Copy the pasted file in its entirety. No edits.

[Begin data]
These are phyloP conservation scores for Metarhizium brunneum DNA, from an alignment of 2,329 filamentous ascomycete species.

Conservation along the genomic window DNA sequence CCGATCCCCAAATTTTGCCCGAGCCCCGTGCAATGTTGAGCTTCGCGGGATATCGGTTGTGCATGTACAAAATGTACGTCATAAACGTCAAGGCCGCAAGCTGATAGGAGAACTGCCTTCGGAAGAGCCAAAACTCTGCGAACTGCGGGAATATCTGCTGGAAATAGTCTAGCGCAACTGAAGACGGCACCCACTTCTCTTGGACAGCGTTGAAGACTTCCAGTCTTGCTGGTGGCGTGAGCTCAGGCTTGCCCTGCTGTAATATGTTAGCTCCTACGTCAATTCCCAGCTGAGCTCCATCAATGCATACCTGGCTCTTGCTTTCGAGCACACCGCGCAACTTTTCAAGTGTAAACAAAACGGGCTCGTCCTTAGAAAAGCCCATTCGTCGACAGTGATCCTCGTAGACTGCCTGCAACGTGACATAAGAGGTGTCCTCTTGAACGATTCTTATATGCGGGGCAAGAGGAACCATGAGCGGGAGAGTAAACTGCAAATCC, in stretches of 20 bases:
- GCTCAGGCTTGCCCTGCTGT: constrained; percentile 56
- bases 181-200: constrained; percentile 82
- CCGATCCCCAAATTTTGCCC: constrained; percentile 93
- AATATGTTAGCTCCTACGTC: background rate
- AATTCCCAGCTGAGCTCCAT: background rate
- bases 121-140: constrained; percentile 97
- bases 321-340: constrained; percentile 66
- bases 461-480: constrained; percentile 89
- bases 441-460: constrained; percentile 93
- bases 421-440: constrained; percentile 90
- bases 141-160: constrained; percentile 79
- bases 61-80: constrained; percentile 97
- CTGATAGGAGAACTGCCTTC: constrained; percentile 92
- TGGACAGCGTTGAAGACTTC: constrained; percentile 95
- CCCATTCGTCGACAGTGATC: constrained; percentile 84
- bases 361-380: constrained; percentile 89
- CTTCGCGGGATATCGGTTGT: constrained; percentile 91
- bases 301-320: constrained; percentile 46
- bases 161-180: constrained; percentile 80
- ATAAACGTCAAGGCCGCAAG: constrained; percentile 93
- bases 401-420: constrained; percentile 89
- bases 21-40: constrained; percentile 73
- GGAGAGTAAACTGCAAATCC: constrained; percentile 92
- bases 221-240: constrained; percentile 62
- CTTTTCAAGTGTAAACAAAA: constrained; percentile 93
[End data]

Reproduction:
These are phyloP conservation scores for Metarhizium brunneum DNA, from an alignment of 2,329 filamentous ascomycete species.

Conservation along the genomic window DNA sequence CCGATCCCCAAATTTTGCCCGAGCCCCGTGCAATGTTGAGCTTCGCGGGATATCGGTTGTGCATGTACAAAATGTACGTCATAAACGTCAAGGCCGCAAGCTGATAGGAGAACTGCCTTCGGAAGAGCCAAAACTCTGCGAACTGCGGGAATATCTGCTGGAAATAGTCTAGCGCAACTGAAGACGGCACCCACTTCTCTTGGACAGCGTTGAAGACTTCCAGTCTTGCTGGTGGCGTGAGCTCAGGCTTGCCCTGCTGTAATATGTTAGCTCCTACGTCAATTCCCAGCTGAGCTCCATCAATGCATACCTGGCTCTTGCTTTCGAGCACACCGCGCAACTTTTCAAGTGTAAACAAAACGGGCTCGTCCTTAGAAAAGCCCATTCGTCGACAGTGATCCTCGTAGACTGCCTGCAACGTGACATAAGAGGTGTCCTCTTGAACGATTCTTATATGCGGGGCAAGAGGAACCATGAGCGGGAGAGTAAACTGCAAATCC, in stretches of 20 bases:
- GCTCAGGCTTGCCCTGCTGT: constrained; percentile 56
- bases 181-200: constrained; percentile 82
- CCGATCCCCAAATTTTGCCC: constrained; percentile 93
- AATATGTTAGCTCCTACGTC: background rate
- AATTCCCAGCTGAGCTCCAT: background rate
- bases 121-140: constrained; percentile 97
- bases 321-340: constrained; percentile 66
- bases 461-480: constrained; percentile 89
- bases 441-460: constrained; percentile 93
- bases 421-440: constrained; percentile 90
- bases 141-160: constrained; percentile 79
- bases 61-80: constrained; percentile 97
- CTGATAGGAGAACTGCCTTC: constrained; percentile 92
- TGGACAGCGTTGAAGACTTC: constrained; percentile 95
- CCCATTCGTCGACAGTGATC: constrained; percentile 84
- bases 361-380: constrained; percentile 89
- CTTCGCGGGATATCGGTTGT: constrained; percentile 91
- bases 301-320: constrained; percentile 46
- bases 161-180: constrained; percentile 80
- ATAAACGTCAAGGCCGCAAG: constrained; percentile 93
- bases 401-420: constrained; percentile 89
- bases 21-40: constrained; percentile 73
- GGAGAGTAAACTGCAAATCC: constrained; percentile 92
- bases 221-240: constrained; percentile 62
- CTTTTCAAGTGTAAACAAAA: constrained; percentile 93